The prouder groues of selfe admiring Rome!
  Blith was each vally, and each sheapeard proud,
  While he did chaunt his rurall minstralsie;
  Attentiue was full many a dainty eare;
  Nay, hearers hong vpon his melting tong,
  While sweetly of his Faiery Queene he song,
  While to the waters fall he tun’d [he]r fame,
  And in each barke engrau’d Elizaes name.
  And yet, for all this, vnregarding soile
  Vnlac’t the line of his desired life,
  Denying mayntenance for his deare releife;
  Carelesse [e]re to preuent his exequy,
  Scarce deigning to shut vp his dying eye.
Ing.  Pity it is that gentler witts should breed,
  Where thick skin chuffes laugh at a schollers need.
  But softly may our honours ashes rest,
  That lie by mery Chaucers noble chest.
  But I pray thee proceed breefly in thy censure, that I may be proud of my selfe; as in the first, so in the last, my censure may iumpe with thine. Henry Constable, Samuel Daniell, Thomas Lodg, Thomas Watson.
Iud.  Sweete Constable doth take the wondring eare,
  And layes it vp in willing prisonment:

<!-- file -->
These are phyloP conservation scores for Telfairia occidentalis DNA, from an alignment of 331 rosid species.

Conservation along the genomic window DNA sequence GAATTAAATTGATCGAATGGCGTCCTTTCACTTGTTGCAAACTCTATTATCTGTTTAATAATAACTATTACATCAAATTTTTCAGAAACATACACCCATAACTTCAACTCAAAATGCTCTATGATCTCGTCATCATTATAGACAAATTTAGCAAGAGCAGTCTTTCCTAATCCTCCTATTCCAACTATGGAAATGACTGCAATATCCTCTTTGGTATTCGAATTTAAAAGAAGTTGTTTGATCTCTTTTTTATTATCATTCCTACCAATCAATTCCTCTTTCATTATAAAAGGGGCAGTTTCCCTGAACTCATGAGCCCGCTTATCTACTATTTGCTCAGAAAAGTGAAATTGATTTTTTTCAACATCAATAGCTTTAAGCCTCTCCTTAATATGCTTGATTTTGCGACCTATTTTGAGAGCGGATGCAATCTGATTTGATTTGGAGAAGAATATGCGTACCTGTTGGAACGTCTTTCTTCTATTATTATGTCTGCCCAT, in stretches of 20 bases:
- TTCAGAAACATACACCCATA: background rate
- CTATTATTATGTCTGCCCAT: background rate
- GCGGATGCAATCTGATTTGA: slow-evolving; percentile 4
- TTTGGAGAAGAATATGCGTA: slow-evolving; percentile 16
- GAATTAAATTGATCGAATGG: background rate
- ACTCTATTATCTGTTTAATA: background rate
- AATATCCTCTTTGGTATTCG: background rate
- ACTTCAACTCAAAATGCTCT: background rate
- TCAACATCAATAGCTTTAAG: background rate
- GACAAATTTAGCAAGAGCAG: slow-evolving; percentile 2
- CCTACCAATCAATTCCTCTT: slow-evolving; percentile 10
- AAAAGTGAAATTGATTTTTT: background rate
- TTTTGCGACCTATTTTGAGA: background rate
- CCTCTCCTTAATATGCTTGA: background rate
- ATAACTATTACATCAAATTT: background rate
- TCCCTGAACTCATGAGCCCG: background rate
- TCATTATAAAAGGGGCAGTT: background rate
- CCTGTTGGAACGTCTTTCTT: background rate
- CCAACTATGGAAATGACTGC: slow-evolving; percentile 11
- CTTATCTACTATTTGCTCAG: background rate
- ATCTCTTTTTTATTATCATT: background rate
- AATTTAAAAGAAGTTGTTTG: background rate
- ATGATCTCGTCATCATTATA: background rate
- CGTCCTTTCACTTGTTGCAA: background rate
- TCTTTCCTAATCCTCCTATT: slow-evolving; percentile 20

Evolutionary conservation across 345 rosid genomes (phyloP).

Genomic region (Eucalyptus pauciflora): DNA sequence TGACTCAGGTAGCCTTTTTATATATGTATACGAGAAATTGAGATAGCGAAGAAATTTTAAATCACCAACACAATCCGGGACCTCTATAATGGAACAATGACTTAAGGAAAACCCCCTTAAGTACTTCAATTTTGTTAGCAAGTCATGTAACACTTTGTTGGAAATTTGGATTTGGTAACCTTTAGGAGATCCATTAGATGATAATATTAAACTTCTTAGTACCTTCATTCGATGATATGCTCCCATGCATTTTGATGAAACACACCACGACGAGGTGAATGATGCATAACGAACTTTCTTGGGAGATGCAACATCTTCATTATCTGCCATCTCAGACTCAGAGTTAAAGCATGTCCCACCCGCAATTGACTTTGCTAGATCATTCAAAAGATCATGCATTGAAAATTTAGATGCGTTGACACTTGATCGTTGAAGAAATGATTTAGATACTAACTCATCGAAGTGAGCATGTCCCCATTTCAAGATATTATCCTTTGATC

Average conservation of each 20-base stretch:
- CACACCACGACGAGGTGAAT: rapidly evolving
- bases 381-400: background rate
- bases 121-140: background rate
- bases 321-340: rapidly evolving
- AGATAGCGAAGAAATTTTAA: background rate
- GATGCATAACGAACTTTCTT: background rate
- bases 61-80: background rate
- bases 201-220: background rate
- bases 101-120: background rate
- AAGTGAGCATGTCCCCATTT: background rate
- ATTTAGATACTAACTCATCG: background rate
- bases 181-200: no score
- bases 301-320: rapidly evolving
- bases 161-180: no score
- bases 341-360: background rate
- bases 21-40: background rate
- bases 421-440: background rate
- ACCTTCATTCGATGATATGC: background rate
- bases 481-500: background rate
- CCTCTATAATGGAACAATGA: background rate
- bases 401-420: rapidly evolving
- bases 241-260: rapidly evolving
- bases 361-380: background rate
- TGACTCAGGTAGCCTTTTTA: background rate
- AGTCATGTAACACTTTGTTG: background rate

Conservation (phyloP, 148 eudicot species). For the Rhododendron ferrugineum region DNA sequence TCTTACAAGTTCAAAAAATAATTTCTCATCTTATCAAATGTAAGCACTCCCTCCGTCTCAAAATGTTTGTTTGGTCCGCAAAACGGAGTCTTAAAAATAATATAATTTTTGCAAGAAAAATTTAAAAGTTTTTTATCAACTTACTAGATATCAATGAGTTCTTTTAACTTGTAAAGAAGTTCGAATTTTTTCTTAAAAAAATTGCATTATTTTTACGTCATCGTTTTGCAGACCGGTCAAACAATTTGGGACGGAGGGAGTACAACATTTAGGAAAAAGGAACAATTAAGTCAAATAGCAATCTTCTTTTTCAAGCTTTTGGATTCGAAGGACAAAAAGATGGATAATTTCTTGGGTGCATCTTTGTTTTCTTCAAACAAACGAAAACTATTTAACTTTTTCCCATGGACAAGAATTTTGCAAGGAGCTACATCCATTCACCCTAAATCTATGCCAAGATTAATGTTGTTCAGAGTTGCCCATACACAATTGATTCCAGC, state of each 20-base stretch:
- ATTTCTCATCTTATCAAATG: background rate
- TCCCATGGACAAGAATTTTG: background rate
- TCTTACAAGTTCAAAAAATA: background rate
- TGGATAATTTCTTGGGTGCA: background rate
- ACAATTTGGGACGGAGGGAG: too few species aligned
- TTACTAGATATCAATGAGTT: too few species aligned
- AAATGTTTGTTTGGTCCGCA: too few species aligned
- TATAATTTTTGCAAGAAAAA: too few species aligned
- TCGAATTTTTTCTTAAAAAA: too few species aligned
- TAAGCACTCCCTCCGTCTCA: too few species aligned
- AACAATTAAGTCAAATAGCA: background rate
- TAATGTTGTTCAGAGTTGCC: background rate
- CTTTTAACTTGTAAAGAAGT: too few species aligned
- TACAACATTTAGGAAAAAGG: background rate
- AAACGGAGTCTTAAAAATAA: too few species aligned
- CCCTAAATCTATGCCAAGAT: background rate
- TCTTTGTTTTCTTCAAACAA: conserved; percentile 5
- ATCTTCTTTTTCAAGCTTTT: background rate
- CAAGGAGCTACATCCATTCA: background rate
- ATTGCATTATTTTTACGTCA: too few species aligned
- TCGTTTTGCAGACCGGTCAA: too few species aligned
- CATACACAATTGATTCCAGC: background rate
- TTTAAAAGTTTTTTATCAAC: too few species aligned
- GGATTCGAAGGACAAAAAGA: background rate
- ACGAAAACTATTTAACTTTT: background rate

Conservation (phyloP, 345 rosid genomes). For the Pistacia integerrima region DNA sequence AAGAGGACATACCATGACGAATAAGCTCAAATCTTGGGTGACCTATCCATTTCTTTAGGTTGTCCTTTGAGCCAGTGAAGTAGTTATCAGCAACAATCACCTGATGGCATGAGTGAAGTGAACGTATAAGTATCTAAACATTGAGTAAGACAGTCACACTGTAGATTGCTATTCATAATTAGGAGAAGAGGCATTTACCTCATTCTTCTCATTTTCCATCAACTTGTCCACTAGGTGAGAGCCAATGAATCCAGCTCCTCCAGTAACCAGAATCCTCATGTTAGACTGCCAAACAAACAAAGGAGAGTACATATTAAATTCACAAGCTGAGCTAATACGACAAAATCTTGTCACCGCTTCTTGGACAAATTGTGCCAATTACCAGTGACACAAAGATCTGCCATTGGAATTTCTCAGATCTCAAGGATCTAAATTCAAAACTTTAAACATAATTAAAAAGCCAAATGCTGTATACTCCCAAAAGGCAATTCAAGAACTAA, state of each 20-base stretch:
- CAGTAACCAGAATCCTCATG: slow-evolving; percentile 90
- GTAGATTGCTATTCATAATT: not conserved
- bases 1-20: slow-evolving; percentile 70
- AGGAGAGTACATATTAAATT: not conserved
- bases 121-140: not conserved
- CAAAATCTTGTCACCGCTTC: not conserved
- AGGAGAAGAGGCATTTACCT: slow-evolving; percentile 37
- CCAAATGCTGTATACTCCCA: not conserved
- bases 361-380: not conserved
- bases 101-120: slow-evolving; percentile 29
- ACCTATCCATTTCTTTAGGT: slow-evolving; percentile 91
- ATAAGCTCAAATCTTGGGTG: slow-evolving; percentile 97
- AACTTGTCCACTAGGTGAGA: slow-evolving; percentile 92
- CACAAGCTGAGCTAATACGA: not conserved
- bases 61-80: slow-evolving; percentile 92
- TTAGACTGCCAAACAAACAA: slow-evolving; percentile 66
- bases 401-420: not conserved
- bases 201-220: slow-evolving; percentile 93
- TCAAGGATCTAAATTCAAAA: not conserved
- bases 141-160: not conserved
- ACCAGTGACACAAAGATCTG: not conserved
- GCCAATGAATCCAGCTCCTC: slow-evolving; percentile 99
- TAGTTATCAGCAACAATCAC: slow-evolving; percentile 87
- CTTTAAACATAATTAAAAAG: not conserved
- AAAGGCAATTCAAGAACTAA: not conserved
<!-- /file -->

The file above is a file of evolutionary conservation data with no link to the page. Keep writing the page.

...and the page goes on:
Sweete hony dropping Daniell doth wage
  Warre with the proudest big Italian,
  That melts his heart in sugred sonneting;
  Onely let him more sparingly make vse
  Of others wit, and vse his owne the more,
  That well may scorne base imitation.
  For Lodge and Watson, men of some desert,
  Yet subiect to a Critticks marginall;
  Lodge for his oare in euery paper boate,
  He that turnes ouer Galen euery day,
  To sit and simper Euphues legacy.
Ing.  Michael Drayton.
[Iud.]  Draytons sweete muse is like a sanguine dy,
    Able to rauish the rash gazers eye.
    How euer, he wants one true note of a Poet of our times, and that is this, hee cannot swagger it well in a Tauerne nor dominere in a hot house.
[Ind.]  Iohn Dauis.
[Iud.]  Acute Iohn Dauis, I affect thy rymes,
  That ierck in hidden charmes these looser times;
  Thy plainer verse, thy vnaffected vaine,
  Is grac’t with a faire and sooping trayne.
Ing.  Locke and Hudson.
Iud.  Locke and Hudson, sleepe, you quiet shauers, among the shauings of the presse, and let your bookes lye in some old nookes amongst old bootes and shooes, so you may auoide my censure.
Ing.  Why then clap a lock on their feete, and turne them to commons.
        Iohn Marston.
Iud.  What, Monsier Kynsader, lifting vp your legge and pissing against the world! put vp man, put vp for shame!
  Me thinks he is a Ruffian in his stile,
  Withouten bands or garters ornament;
  He quaffes a cup of Frenchmans Helicon,
  Then royster doyster in his oylie tearmes,
  Cutts, thrusts, and foines at whomesoeuer he meets,
  And strewes about Ram-ally meditations.
  Tut, what cares he for modest close coucht termes,
  Cleanly to gird our looser libertines.